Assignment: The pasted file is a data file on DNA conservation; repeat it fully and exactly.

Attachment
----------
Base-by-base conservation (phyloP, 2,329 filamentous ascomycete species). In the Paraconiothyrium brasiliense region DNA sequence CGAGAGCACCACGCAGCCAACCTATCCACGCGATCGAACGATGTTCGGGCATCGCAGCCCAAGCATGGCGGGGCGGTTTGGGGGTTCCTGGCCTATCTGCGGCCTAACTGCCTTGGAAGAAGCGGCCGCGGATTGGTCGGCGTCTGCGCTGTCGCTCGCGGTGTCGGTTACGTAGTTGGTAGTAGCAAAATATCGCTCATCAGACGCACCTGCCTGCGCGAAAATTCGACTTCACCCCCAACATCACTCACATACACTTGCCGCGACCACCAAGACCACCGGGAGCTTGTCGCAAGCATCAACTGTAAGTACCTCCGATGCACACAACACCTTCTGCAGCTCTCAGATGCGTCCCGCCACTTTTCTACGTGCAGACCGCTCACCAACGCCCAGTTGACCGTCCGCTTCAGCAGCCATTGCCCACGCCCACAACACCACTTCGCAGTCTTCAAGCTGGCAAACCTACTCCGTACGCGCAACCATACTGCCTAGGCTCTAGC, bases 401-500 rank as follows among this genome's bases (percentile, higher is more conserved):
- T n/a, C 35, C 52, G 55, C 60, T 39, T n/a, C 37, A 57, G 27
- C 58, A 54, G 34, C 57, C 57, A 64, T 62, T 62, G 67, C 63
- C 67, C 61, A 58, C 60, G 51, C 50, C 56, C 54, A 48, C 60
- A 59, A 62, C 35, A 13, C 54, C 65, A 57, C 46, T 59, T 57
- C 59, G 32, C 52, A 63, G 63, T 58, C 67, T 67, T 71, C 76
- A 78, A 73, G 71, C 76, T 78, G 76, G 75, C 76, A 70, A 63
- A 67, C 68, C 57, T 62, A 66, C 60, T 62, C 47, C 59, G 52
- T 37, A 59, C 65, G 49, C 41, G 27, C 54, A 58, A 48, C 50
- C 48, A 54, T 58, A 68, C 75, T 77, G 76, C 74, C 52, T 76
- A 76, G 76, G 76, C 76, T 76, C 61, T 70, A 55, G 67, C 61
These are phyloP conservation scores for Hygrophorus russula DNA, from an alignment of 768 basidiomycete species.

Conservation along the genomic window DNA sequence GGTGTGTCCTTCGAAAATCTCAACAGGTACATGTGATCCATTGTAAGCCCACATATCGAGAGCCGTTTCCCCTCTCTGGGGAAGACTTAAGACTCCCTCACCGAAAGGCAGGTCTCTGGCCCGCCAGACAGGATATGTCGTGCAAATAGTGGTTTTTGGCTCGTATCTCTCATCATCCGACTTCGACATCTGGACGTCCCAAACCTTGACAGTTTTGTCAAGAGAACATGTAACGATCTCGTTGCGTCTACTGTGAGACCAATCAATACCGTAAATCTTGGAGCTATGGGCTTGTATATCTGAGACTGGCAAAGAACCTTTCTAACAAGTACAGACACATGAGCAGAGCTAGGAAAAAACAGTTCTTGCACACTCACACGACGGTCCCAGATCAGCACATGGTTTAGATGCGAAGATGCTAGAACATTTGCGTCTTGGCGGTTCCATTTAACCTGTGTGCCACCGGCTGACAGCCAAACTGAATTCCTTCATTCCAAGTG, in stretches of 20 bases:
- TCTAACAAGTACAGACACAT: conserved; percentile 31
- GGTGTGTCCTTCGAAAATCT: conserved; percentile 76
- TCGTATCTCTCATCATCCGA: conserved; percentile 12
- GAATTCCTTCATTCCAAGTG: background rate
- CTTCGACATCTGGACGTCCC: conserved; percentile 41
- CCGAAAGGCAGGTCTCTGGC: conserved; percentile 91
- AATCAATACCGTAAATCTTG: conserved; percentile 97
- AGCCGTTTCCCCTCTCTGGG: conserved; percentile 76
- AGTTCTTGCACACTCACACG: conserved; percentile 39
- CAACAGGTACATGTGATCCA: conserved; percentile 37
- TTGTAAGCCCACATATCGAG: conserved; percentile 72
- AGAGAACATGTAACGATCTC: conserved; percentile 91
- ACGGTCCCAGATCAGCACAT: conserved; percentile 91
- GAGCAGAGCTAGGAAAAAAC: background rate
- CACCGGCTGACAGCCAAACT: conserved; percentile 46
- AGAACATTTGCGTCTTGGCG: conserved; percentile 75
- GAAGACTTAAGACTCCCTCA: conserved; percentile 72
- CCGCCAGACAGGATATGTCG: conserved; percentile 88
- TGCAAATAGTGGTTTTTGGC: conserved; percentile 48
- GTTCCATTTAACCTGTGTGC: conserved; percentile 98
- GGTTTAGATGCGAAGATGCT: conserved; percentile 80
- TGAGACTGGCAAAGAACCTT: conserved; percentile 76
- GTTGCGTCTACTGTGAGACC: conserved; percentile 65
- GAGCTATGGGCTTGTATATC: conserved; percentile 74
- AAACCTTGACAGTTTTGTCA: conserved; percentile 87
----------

Base-by-base conservation (phyloP, 2,329 filamentous ascomycete species). In the Paraconiothyrium brasiliense region DNA sequence CGAGAGCACCACGCAGCCAACCTATCCACGCGATCGAACGATGTTCGGGCATCGCAGCCCAAGCATGGCGGGGCGGTTTGGGGGTTCCTGGCCTATCTGCGGCCTAACTGCCTTGGAAGAAGCGGCCGCGGATTGGTCGGCGTCTGCGCTGTCGCTCGCGGTGTCGGTTACGTAGTTGGTAGTAGCAAAATATCGCTCATCAGACGCACCTGCCTGCGCGAAAATTCGACTTCACCCCCAACATCACTCACATACACTTGCCGCGACCACCAAGACCACCGGGAGCTTGTCGCAAGCATCAACTGTAAGTACCTCCGATGCACACAACACCTTCTGCAGCTCTCAGATGCGTCCCGCCACTTTTCTACGTGCAGACCGCTCACCAACGCCCAGTTGACCGTCCGCTTCAGCAGCCATTGCCCACGCCCACAACACCACTTCGCAGTCTTCAAGCTGGCAAACCTACTCCGTACGCGCAACCATACTGCCTAGGCTCTAGC, bases 401-500 rank as follows among this genome's bases (percentile, higher is more conserved):
- T n/a, C 35, C 52, G 55, C 60, T 39, T n/a, C 37, A 57, G 27
- C 58, A 54, G 34, C 57, C 57, A 64, T 62, T 62, G 67, C 63
- C 67, C 61, A 58, C 60, G 51, C 50, C 56, C 54, A 48, C 60
- A 59, A 62, C 35, A 13, C 54, C 65, A 57, C 46, T 59, T 57
- C 59, G 32, C 52, A 63, G 63, T 58, C 67, T 67, T 71, C 76
- A 78, A 73, G 71, C 76, T 78, G 76, G 75, C 76, A 70, A 63
- A 67, C 68, C 57, T 62, A 66, C 60, T 62, C 47, C 59, G 52
- T 37, A 59, C 65, G 49, C 41, G 27, C 54, A 58, A 48, C 50
- C 48, A 54, T 58, A 68, C 75, T 77, G 76, C 74, C 52, T 76
- A 76, G 76, G 76, C 76, T 76, C 61, T 70, A 55, G 67, C 61
These are phyloP conservation scores for Hygrophorus russula DNA, from an alignment of 768 basidiomycete species.

Conservation along the genomic window DNA sequence GGTGTGTCCTTCGAAAATCTCAACAGGTACATGTGATCCATTGTAAGCCCACATATCGAGAGCCGTTTCCCCTCTCTGGGGAAGACTTAAGACTCCCTCACCGAAAGGCAGGTCTCTGGCCCGCCAGACAGGATATGTCGTGCAAATAGTGGTTTTTGGCTCGTATCTCTCATCATCCGACTTCGACATCTGGACGTCCCAAACCTTGACAGTTTTGTCAAGAGAACATGTAACGATCTCGTTGCGTCTACTGTGAGACCAATCAATACCGTAAATCTTGGAGCTATGGGCTTGTATATCTGAGACTGGCAAAGAACCTTTCTAACAAGTACAGACACATGAGCAGAGCTAGGAAAAAACAGTTCTTGCACACTCACACGACGGTCCCAGATCAGCACATGGTTTAGATGCGAAGATGCTAGAACATTTGCGTCTTGGCGGTTCCATTTAACCTGTGTGCCACCGGCTGACAGCCAAACTGAATTCCTTCATTCCAAGTG, in stretches of 20 bases:
- TCTAACAAGTACAGACACAT: conserved; percentile 31
- GGTGTGTCCTTCGAAAATCT: conserved; percentile 76
- TCGTATCTCTCATCATCCGA: conserved; percentile 12
- GAATTCCTTCATTCCAAGTG: background rate
- CTTCGACATCTGGACGTCCC: conserved; percentile 41
- CCGAAAGGCAGGTCTCTGGC: conserved; percentile 91
- AATCAATACCGTAAATCTTG: conserved; percentile 97
- AGCCGTTTCCCCTCTCTGGG: conserved; percentile 76
- AGTTCTTGCACACTCACACG: conserved; percentile 39
- CAACAGGTACATGTGATCCA: conserved; percentile 37
- TTGTAAGCCCACATATCGAG: conserved; percentile 72
- AGAGAACATGTAACGATCTC: conserved; percentile 91
- ACGGTCCCAGATCAGCACAT: conserved; percentile 91
- GAGCAGAGCTAGGAAAAAAC: background rate
- CACCGGCTGACAGCCAAACT: conserved; percentile 46
- AGAACATTTGCGTCTTGGCG: conserved; percentile 75
- GAAGACTTAAGACTCCCTCA: conserved; percentile 72
- CCGCCAGACAGGATATGTCG: conserved; percentile 88
- TGCAAATAGTGGTTTTTGGC: conserved; percentile 48
- GTTCCATTTAACCTGTGTGC: conserved; percentile 98
- GGTTTAGATGCGAAGATGCT: conserved; percentile 80
- TGAGACTGGCAAAGAACCTT: conserved; percentile 76
- GTTGCGTCTACTGTGAGACC: conserved; percentile 65
- GAGCTATGGGCTTGTATATC: conserved; percentile 74
- AAACCTTGACAGTTTTGTCA: conserved; percentile 87